[isabelle] What are the atomic terms in Isabelle/HOL?

I'm looking at this sentence in prog-prove.pdf, page 3:

    Terms are formed as in functional programming by applying
    functions to arguments. If f is a function of type
    tau1 => tau2 and t is a term of type tau1, then f t
    is a term of type tau2.

Also, the word "contain" in this sentence on page 4 makes me unsure of what a term is:

    Terms may also contain lambda-abstractions.

I've looked for other definitions of "term" in the Isabelle docs, but I'm not sure how constants and variables are used as a part of the definition of "term".

Here are three questions I've asked myself, with my answers in parentheses. You can correct them if you'd like:

1) Does a term (of Isabelle/HOL) have a type?  (obviously yes)
2) Is a term (of Isabelle/HOL) a type? (no)
3) Is a type (of Isabelle/HOL) a term? (no)

I'm guessing that one difference between a term and a type is related to constants.

I briefly looked at "3.2.5 Types and terms" in isar-ref.pdf, but I can't sort that out.

In intro.pdf (Old Introduction to Isabelle), page 1, it says:

  The syntax for terms is summarised below...
    t :: tau       type constraint, on a term or bound variable
    %x . t         abstraction
    %x1...xn . t   curried abstraction, %x1...%xn . t
    t(u)           application
    t(u1,...,un)   curried application, t(u1) ... (un)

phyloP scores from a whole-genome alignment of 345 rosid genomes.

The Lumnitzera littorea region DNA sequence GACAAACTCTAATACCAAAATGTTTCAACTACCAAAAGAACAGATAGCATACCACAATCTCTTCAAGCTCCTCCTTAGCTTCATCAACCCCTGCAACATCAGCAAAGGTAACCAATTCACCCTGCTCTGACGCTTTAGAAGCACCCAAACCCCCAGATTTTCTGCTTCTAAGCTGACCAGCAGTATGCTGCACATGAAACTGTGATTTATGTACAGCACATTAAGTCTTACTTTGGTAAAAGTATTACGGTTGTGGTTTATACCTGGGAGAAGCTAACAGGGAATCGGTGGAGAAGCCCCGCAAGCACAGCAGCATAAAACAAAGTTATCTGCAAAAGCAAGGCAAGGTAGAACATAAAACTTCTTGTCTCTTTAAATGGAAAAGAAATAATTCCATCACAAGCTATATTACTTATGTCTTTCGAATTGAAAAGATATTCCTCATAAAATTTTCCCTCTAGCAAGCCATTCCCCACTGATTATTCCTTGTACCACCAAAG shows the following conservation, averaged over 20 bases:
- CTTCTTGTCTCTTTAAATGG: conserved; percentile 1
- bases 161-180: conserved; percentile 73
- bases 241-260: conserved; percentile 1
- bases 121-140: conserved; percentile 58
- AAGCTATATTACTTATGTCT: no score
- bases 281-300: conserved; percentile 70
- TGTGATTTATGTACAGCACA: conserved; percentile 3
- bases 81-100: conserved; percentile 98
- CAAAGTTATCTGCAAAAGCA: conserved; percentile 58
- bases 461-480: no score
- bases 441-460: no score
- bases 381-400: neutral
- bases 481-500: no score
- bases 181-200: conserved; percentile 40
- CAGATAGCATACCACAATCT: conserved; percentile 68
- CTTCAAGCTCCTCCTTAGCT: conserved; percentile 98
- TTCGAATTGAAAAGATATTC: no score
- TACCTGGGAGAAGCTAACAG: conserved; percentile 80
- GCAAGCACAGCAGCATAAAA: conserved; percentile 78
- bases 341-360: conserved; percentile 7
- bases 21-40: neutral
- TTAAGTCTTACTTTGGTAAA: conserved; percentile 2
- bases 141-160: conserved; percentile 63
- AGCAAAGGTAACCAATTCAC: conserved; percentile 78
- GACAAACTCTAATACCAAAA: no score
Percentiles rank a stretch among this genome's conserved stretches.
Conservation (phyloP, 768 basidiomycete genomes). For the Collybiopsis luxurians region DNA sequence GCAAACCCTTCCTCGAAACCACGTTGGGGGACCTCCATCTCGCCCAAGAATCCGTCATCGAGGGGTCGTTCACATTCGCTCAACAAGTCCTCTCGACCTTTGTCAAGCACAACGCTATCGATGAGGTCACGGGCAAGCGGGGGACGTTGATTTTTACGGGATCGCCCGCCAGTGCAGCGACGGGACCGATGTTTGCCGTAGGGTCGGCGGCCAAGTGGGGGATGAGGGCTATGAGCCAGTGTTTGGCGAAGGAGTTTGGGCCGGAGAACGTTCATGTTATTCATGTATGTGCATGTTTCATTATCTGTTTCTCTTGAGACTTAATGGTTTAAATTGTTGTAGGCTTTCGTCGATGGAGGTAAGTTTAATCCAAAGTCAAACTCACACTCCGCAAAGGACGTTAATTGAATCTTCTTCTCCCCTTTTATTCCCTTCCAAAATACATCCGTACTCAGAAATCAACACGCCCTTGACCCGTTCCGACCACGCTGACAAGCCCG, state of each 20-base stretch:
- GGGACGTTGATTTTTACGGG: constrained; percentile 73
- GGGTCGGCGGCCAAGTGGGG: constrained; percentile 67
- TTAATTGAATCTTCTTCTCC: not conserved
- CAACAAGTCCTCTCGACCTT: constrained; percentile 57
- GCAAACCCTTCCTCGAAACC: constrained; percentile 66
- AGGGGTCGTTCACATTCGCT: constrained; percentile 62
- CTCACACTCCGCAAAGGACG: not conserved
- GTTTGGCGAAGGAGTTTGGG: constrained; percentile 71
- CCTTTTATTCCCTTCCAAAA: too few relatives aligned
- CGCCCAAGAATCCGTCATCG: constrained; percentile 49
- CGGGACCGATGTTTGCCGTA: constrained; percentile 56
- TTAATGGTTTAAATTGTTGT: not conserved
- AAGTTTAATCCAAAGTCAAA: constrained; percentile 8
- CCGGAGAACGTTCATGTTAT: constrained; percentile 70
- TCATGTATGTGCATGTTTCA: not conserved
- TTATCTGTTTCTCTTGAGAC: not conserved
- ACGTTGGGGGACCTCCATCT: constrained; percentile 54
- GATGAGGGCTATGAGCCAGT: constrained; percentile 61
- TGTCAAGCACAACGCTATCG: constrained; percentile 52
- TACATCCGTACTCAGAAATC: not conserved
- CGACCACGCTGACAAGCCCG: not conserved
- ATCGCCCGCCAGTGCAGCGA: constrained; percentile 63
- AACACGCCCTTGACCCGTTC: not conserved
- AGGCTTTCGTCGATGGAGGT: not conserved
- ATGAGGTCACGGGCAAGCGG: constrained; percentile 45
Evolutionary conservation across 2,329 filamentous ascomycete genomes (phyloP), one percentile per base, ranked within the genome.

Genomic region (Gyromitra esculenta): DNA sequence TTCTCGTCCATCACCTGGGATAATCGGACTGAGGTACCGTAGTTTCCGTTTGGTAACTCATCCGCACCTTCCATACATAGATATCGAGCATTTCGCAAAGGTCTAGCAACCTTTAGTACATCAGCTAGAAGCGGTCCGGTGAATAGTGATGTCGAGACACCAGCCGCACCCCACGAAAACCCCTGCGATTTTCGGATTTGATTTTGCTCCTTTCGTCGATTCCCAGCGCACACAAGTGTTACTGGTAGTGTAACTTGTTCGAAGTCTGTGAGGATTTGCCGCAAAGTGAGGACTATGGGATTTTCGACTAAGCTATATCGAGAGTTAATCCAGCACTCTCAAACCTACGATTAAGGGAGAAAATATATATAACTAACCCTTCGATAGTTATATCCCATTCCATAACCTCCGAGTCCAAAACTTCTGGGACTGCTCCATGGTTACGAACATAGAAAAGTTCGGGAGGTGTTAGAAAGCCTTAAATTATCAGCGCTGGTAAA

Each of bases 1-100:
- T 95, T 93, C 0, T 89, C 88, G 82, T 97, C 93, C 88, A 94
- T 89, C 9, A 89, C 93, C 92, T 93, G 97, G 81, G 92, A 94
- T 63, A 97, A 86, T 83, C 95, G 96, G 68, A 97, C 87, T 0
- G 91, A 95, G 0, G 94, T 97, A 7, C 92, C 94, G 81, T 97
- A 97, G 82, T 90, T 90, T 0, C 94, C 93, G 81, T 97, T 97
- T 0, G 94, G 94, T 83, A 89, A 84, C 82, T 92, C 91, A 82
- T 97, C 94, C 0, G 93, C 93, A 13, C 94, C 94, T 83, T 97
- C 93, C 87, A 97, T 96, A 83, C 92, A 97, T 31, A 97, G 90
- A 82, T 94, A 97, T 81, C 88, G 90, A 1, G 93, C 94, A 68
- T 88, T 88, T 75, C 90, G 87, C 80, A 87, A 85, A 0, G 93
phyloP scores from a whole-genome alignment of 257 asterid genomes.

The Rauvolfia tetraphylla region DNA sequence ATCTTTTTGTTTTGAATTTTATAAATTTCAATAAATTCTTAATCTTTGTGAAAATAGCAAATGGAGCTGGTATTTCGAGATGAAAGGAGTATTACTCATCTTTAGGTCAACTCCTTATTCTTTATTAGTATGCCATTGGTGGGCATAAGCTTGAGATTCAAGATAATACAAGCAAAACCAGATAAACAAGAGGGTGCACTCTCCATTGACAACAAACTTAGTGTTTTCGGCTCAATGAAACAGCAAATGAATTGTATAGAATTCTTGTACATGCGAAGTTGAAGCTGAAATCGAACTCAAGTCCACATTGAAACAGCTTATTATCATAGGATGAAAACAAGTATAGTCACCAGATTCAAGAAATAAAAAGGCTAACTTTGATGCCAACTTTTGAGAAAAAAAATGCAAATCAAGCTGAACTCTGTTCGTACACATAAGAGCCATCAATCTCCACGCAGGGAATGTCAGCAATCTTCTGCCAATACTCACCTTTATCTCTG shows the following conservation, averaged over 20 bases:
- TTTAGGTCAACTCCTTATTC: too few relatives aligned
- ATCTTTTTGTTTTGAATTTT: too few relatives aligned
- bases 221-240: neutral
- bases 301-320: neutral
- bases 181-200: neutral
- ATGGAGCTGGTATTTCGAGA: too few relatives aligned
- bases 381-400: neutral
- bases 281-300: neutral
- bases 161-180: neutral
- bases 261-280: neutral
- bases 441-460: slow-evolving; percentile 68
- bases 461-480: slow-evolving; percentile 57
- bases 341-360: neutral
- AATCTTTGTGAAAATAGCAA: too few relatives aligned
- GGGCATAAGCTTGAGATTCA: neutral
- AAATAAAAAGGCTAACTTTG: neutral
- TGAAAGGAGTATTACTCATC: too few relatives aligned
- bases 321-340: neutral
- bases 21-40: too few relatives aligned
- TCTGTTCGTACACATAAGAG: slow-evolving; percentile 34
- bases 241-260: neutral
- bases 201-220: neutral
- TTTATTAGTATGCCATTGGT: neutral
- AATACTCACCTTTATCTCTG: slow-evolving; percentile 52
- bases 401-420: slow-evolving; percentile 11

This indicates that a lambda-abstraction can be a term.

In Paulson's "Logic and Computation - Interactive proof with Cambridge LCF", in "Chapter 5 Syntactic Operations for PP-Lambda", page 142, he says:

    Terms come in four syntactic classes: constants, variables,
    abstractions, and combinations (function applications).

This is like a lambda-calculus term, so it looks as if Isabelle/HOL terms may not be limited to function application, but I tend to take things literally, so when prog-prove.pdf says, "Terms are formed as in functional programming by applying functions to arguments", that makes me wonder whether a term is only function application.

I'll ask two more questions, in case someone wants to answer them:

1) Is a term (in Isabelle/HOL) function application only? (probably not)
2) To what extent do the concepts in "Part II Cambridge LCF" of Paulson's "Logic and Computation" apply to Isabelle/HOL?

Part I chapters 2, 3, and 4 of "Logic and Computation" look like something I need to work through for foundational material on HOL.


This archive was generated by a fusion of Pipermail (Mailman edition) and MHonArc.